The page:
Crude oil, gold on the rise — for different reasons, though

G Chandrashekhar | Updated on May 19, 2020

A big surge in demand is unlikely to materialise any time soon   -  REUTERS

Commodity markets are showing significant upward traction in prices under the lead of crude oil. Gold and select base metals, too, are rising. Obviously, some optimism is beginning to pervade; but what’s the basis?

The hope of finding a vaccine against the deadly coronavirus is rising. Many countries, especially in Europe, are beginning to lift lockdowns hoping that economic activities will begin to revive. All this translates to a slow return of risk appetite.

So, is this the beginning of a sustained increase in prices after the collapse in recent months or is it some kind of a false dawn? The jury is still out.

Interestingly, in just about a month’s time, crude oil prices have galloped from their record lows. Remember, on April 20, WTI price went into the negative territory because of overflowing storage installations while Brent collapsed well below $20 a barrel.

Now, both WTI and Brent have gained substantially, with the latter testing $35 a barrel and WTI around $31. The price differential between the two stands further narrowed. The drivers are evident. The US oil production is now declining rapidly. The oil rig count is at multi-year lows. Additionally, the OPEC+ production cut has kicked in already.

Demand recovery

At the same time, the demand side is looking less threatening that before. China’s oil demand is reportedly recovering rapidly and may soon reach pre-Covid levels.

No wonder forward prices are even higher. If the optimism holds and price continues to stay north of $30 a barrel, there is every reason to believe the US shale output may not fall any further, but may start to recover (See BL Commodity Commentary May 8 “Will the improving crude oil market sentiment last?”).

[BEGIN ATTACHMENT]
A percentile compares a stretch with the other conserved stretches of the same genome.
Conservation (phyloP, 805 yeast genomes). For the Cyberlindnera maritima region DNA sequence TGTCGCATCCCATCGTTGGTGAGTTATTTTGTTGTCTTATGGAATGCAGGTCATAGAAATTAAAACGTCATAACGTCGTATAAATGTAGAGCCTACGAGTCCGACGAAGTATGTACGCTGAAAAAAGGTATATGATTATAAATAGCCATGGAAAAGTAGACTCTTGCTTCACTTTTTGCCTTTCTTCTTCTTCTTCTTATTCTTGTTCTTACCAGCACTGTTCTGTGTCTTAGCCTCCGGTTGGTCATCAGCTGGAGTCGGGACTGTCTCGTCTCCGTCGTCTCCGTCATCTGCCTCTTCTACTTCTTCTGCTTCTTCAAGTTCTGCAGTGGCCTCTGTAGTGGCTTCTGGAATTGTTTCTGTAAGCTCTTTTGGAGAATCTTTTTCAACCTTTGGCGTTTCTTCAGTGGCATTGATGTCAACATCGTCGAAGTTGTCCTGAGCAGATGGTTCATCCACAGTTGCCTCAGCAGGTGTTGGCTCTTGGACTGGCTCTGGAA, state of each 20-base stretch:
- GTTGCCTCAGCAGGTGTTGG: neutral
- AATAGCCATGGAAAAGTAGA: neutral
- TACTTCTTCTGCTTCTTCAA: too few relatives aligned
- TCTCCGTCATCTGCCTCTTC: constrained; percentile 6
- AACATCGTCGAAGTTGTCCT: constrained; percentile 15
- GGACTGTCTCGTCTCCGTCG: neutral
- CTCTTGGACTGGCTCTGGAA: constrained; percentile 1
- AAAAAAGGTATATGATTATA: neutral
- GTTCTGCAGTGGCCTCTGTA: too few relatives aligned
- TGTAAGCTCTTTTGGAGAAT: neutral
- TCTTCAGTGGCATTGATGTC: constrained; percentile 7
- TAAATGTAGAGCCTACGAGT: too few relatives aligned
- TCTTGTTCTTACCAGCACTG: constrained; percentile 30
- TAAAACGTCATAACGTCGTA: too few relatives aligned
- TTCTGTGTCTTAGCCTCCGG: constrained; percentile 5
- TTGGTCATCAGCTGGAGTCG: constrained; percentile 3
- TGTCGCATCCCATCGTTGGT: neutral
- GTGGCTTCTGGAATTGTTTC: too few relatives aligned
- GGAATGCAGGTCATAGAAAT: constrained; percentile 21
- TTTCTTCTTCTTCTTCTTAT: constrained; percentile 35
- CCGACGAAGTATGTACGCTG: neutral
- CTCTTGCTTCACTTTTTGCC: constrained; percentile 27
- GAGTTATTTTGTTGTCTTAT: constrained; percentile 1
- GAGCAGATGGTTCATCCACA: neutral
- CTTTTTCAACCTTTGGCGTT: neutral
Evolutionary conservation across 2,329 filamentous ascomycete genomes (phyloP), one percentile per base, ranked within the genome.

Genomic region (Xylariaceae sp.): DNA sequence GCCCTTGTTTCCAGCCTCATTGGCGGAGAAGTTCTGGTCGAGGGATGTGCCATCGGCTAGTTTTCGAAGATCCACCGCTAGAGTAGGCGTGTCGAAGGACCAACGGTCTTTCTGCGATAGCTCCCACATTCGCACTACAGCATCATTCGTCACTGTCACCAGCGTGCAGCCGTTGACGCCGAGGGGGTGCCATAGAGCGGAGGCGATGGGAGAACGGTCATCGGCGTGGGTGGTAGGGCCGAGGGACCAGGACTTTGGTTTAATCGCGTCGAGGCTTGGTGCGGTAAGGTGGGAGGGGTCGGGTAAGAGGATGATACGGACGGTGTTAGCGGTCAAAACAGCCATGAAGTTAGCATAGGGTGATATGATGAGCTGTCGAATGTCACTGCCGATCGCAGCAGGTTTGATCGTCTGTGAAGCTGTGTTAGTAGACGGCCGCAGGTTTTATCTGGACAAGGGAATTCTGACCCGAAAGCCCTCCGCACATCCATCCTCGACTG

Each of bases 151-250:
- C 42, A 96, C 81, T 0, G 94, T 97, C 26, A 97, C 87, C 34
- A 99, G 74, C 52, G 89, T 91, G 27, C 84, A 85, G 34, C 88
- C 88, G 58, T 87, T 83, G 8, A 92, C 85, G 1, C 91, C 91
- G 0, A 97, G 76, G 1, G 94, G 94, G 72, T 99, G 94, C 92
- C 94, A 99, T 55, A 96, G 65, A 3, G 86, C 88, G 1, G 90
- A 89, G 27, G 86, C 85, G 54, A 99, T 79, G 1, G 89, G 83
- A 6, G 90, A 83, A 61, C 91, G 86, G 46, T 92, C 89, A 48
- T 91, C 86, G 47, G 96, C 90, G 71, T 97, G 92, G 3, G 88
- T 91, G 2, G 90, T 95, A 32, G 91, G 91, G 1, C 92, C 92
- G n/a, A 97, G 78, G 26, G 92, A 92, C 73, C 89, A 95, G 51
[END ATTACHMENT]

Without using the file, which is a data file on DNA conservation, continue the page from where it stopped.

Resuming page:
If anything, the US administration is providing direct and indirect support including tax rebates to its oil and gas industry, where an estimated 50,000 persons have already lost jobs. Institutional investors and retail investors are showing interest. Rising prices will also attract more speculative capital, which, in turn, is sure to boost the market.

Not to be left behind, gold continues to trade higher, well above $1,700 an ounce, around which it was languishing for some time. On Tuesday, it was at $1,730. Disastrous US economic data and doubts about a sharp recovery in economic activity have combined to prop the yellow metal higher.

Talks of negative interest rates in the US and risk of renewed trade friction with China are adding to the fear. (See BL Commodity Commentary May 13 “Gold in tight range, but bullish conditions are brewing”). Indeed, ETF inflows are rising rapidly.

Haven status

Given the ongoing uncertainties and massive liquidity available, the outlook for gold is constructive. The metal has the potential to test $1,800/oz if economic health conditions were to deteriorate further. Gold will reassert its haven status.

At the same time, the physical demand for gold is going to the dumps. Imports into two of the world’s largest markets — China and India — have collapsed. Rising domestic prices have all but killed retail demand.

Once equity markets begin to improve, there is risk of less-committed investors exiting the yellow metal. When it would happen is anybody’s guess.

The writer is a policy commentator and commodities market specialist. Views are personal.

Published on May 19, 2020

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